Social Security Disability for Heart Disease in New Orleans
Many effects of heart disease can interfere with your ability to work, including dizziness, shortness of breath and limited mobility.
According to the Centers for Disease Control and Prevention (CDC), almost half of all Americans have a risk factor for heart disease. It’s one of the most common kinds of health crisis.
It also creates a financial crisis.
When you can’t work because of heart disease, it means more stress that you don’t need.
But there’s a way to ease your financial strain so you can focus on your health and return to living a full life: Getting monthly income from Social Security Disability.
Disability Benefits Advocate Gary Sells and his team can help you win benefits when a serious health problem like heart disease forces you off work in Metairie, Gretna, Harvey, Marrero, Houma or anywhere else in the New Orleans area.
Symptoms Qualifying You for Social Security Disability for Heart Disease
To decide whether to award you disability benefits for heart disease, Social Security will look for symptoms like these:
- Chest discomfort with activity or emotional stress
- Pain or discomfort in other parts of the body, such as the inner left arm, jaw, neck, back and upper abdomen
- Shortness of breath when you exert yourself
- Chest discomfort without physical exertion
- Silent ischemia—or reduced blood and oxygen flow to the heart that can only be detected with medical tests
You can get a FREE evaluation of your case for disability benefits for heart disease from Gary Sells.
Evidence You Need to Win Disability for Heart Disease
You already know that heart disease can be a difficult condition for someone else to see. You might have days when you feel good and don’t have symptoms. People might question your commitment to working and your eligibility for benefits.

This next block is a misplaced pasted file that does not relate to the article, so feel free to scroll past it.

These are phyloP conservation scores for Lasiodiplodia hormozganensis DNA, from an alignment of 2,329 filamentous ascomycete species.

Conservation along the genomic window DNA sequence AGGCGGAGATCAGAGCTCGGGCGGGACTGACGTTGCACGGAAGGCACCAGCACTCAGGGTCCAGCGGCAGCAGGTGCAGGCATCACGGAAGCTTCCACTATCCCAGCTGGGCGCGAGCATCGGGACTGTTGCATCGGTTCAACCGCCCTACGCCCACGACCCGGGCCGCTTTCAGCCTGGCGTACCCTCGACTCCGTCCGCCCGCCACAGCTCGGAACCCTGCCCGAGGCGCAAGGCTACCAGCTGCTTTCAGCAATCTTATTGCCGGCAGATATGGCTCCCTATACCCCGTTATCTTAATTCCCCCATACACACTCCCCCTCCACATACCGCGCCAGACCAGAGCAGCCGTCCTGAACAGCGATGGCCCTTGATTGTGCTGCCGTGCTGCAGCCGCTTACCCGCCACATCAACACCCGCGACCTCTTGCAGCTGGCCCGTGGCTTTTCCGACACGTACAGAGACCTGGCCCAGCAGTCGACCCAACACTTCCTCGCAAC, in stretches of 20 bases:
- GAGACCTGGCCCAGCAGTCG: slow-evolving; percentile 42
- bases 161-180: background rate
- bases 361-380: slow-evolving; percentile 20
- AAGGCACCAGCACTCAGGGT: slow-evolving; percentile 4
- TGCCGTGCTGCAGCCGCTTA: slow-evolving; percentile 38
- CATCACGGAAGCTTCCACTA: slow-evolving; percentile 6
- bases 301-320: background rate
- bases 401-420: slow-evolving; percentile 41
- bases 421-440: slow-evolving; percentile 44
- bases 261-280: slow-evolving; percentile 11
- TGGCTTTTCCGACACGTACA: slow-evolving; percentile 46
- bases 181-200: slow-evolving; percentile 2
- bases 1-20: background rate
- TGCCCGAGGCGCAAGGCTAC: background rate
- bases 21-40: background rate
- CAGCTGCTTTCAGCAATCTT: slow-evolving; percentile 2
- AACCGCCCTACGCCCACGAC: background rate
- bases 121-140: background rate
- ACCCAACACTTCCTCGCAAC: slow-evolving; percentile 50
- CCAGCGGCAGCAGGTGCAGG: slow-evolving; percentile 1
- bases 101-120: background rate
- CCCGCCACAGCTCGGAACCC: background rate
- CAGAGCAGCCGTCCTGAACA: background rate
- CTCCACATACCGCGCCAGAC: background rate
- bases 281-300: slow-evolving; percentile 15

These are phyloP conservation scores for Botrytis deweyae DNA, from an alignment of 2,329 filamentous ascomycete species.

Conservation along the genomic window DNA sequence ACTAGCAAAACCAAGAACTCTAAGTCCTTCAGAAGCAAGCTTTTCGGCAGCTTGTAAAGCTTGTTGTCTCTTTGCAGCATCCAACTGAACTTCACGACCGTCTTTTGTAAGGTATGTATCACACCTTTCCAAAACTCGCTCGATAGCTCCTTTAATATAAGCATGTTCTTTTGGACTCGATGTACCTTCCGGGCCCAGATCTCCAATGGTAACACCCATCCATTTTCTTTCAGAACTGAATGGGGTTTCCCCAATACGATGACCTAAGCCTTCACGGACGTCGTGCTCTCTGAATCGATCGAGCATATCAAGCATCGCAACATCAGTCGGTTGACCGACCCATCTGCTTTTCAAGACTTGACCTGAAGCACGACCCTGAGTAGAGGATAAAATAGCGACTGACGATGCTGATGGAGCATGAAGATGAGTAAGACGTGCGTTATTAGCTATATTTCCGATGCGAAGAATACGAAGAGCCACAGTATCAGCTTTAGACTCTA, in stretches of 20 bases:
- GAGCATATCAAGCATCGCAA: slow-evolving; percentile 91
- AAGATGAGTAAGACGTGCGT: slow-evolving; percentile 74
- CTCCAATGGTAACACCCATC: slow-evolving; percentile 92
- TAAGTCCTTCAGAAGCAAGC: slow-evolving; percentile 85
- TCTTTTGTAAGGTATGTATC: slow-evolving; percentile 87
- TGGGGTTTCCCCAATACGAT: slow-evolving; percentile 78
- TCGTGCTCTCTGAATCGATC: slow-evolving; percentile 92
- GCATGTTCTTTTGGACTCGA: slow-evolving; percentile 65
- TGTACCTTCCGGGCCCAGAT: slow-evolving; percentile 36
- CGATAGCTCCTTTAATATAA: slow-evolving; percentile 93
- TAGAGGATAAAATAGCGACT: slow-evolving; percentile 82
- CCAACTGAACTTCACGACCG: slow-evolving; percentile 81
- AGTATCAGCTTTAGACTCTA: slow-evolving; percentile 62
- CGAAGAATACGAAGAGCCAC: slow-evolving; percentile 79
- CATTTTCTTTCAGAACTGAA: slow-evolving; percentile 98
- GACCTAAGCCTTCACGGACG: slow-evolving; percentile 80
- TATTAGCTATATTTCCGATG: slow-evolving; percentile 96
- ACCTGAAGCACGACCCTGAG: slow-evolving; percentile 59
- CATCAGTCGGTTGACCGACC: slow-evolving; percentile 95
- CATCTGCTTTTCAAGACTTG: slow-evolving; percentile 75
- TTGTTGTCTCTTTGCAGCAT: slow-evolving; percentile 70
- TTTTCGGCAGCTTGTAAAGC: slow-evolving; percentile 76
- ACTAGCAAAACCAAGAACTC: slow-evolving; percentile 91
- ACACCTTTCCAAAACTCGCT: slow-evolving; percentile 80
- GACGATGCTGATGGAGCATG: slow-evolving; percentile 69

So you can’t just sign up for benefits. Social Security makes you prove you need them.
The best way to prove your case is to gather as much medical evidence as you can supporting your diagnosis.
This evidence can include:
- A record of at least three months of medical observation and treatment
- Electrocardiograph (ECG) results
- Results of all exercise tolerance tests
- Laboratory test results
- Detailed notes from your doctors on symptoms and diagnoses
You also need to show that your heart disease is severe enough that you can’t work.
One way to assess that is a measure called the “ejection fraction.” The ejection fraction measures how well the heart’s main pumping chamber—the left ventricle—is pumping blood through your body.
An ejection fraction of 55 percent or higher is normal. Being at 50-55 percent is considered borderline. Under 50 percent is abnormal. Ask your cardiologist what your ejection fraction is and what it means for your cardiovascular health.
IMPORTANT: Follow Your Doctor’s Orders
While Social Security needs to see records of the treatment your doctor prescribed, claims examiners also want to be sure you’re following up on the treatment.
To succeed in your Social Security Disability claim for heart disease, you must show that you’re complying with your physician’s recommendations. In other words, you must show you’re doing what you can to improve your condition.
If you don’t follow your doctor’s advice for stopping smoking and drinking alcohol, losing weight, exercising, undergoing cardiac therapy, keeping medical appointments and more, it could hurt your claim. You could get denied benefits even if you have severe heart disease.
Get Help Winning Benefits
Not only does heart disease cost you your job, it simply costs you.
By 2030, said the CDC Foundation, “annual direct medical costs associated with cardiovascular diseases are projected to rise to more than $818 billion, while lost productivity costs could exceed $275 billion.”
You need financial support to get through this. But the disability system is complicated.
Get help from an experienced disability advocate who knows the ins and outs of Social Security Disability policies and procedures, including gathering the right evidence.
Government reports have shown that people with representatives have a better chance of winning benefits.